- Amazon says that more than 1 million people in 2017 asked their Alexa-powered devices to marry them.
- Spoiler alert: Alexa is going to reject your marriage proposal.
- A lot of consumers confide in their virtual voice assistants with more personal information, leading developers to hone in their AI's personalities and make them more conversational.
People really love their virtual assistants — so much so, in fact, that over a million people asked Amazon Alexa to marry them in 2017 alone, the retailer confirmed to Business Insider.
And that's not even including customers who might have proposed to their Google Assistant, or Apple Siri, or Microsoft Cortana. It seems that more than a handful of the estimated 600 million people who regularly use virtual assistants were inspired by the romance between Joaquin Phoenix and Scarlett Johansen in "Her."
Unfortunately, Alexa has rejected all those curious consumers faced rejection. Asking Alexa to marry you gets a response along the lines of: "We're at pretty different places in our lives. Literally. I mean, you're on Earth and I'm in the cloud." You can see for yourself in in social media posts and screenshots and videos.
In popping the question, users might be trying to elicit a funny response, or maybe they're looking for a way to relieve their boredom. But voice assistants have been able to integrate themselves into people's everyday lives, such that people will have private conversations with them. An Atlantic columnist wrote Wednesday that she had confided in her Google Assistant about being lonely — something she hadn't even told her husband.
"Why would we turn to computers for solace? Machines give us a way to reveal shameful feelings without feeling shame," author Judith Shulevitz wrote. "With their eerie ability to elicit confessions, they could acquire a remarkable power over our emotional lives."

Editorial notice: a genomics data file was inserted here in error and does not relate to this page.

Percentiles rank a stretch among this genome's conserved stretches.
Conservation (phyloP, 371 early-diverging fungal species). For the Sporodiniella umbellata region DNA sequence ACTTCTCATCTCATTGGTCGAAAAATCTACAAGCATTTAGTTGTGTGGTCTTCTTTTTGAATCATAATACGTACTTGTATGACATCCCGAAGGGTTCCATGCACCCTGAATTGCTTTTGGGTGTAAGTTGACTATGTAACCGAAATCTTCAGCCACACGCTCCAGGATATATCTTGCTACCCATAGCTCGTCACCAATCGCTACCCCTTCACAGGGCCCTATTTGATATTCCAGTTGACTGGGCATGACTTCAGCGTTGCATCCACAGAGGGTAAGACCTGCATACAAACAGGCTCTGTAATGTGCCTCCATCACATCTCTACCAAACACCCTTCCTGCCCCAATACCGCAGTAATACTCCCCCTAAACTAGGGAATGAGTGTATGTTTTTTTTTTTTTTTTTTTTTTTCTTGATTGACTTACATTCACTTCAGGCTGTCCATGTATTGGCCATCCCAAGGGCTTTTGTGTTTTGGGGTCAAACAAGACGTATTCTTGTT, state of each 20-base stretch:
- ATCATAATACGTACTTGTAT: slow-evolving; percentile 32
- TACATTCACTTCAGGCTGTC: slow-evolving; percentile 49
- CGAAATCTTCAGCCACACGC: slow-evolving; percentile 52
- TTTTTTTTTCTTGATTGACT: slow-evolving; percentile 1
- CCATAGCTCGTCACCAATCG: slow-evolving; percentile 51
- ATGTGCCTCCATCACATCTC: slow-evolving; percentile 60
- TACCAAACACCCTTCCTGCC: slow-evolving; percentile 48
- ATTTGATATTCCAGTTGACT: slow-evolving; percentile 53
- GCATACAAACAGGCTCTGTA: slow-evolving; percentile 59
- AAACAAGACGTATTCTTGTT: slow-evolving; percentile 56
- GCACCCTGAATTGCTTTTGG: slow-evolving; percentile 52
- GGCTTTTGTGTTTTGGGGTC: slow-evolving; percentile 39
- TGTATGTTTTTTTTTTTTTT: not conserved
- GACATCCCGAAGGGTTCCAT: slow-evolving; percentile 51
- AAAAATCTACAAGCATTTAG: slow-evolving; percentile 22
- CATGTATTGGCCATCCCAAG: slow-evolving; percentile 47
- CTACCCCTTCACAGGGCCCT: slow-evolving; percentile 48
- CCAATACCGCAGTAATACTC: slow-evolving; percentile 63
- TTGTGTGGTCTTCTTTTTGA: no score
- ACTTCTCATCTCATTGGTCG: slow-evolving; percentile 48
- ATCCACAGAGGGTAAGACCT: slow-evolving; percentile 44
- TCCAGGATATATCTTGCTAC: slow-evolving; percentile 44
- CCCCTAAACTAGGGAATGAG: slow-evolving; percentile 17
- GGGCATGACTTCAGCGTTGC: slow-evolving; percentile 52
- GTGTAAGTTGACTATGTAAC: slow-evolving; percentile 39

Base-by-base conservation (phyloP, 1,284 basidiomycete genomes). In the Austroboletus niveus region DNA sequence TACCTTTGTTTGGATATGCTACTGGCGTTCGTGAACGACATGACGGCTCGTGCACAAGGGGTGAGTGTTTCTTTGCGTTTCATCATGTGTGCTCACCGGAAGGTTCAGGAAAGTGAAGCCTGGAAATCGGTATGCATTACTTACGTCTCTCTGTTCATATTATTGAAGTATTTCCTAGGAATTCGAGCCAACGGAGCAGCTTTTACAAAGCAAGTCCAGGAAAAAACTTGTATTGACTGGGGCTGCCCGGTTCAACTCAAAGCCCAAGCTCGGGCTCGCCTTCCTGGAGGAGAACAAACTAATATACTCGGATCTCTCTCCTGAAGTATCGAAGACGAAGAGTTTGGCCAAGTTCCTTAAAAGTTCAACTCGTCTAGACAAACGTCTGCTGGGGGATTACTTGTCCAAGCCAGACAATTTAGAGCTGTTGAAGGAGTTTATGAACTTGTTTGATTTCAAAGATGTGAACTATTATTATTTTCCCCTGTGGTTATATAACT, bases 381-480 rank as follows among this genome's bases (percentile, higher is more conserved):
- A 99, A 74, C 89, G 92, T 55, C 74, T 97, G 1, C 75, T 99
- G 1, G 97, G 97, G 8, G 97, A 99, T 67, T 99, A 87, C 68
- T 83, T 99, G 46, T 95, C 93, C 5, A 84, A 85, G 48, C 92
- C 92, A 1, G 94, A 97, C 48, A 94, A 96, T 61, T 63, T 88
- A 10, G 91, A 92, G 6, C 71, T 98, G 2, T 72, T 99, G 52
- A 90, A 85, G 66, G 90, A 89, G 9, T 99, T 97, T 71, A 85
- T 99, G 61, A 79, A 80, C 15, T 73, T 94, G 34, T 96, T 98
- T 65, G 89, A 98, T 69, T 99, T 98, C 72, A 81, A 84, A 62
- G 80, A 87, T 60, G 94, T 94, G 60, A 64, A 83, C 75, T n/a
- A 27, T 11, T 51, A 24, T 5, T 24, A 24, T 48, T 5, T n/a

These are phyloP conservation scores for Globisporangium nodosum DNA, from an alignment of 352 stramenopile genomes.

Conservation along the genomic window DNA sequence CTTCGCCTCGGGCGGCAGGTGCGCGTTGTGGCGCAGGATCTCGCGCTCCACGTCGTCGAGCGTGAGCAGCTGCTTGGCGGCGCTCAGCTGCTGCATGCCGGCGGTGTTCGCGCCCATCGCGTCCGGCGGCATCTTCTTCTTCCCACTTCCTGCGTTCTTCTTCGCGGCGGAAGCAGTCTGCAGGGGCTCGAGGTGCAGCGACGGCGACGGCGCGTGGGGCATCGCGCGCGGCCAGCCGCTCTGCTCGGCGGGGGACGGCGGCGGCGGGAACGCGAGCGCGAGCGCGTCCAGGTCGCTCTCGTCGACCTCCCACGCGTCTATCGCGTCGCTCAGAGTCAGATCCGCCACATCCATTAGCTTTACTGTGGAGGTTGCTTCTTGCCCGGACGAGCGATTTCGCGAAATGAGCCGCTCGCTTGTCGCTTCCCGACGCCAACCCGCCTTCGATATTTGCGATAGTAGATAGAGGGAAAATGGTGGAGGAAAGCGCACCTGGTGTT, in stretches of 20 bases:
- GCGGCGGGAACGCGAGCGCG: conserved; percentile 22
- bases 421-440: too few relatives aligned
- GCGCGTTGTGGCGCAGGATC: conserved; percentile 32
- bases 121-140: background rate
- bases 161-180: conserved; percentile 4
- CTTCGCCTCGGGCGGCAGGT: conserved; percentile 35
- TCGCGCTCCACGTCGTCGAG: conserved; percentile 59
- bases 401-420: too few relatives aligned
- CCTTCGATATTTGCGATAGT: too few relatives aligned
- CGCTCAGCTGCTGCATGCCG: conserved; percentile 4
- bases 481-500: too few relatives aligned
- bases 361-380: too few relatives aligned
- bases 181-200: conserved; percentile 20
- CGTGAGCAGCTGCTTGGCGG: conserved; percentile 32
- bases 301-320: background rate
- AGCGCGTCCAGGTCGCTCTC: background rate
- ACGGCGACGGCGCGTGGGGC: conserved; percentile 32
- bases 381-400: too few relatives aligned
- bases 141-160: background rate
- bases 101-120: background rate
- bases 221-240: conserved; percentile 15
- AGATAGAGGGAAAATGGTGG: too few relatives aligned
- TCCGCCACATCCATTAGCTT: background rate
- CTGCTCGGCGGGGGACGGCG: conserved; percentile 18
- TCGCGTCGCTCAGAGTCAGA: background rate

So while these marriage proposals are likely in jest, they may be telling of consumers' increasing acceptance of their voice assistants as friends, companions, and therapists. A top rated review of the Amazon Echo reads like a love letter to Alexa as the "nearly perfect spouse."
This intimacy that voice assistants create isn't accidental, however. As Shulevitz wrote, Google and Amazon have personality teams devoted to ensuring the AI system can "speak like a person, but it should never pretend to be one." Google has had to toe this line with its new AI software called Duplex, which is eerily realistic in mimicking the "ums" and "ahhs" we use in everyday speech.
So maybe before you think about popping the question to your smart speaker, you can remind yourself of all the times it's failed you by showing porn to your kids, recording your private conversations, or just randomly giving a creepy laugh.
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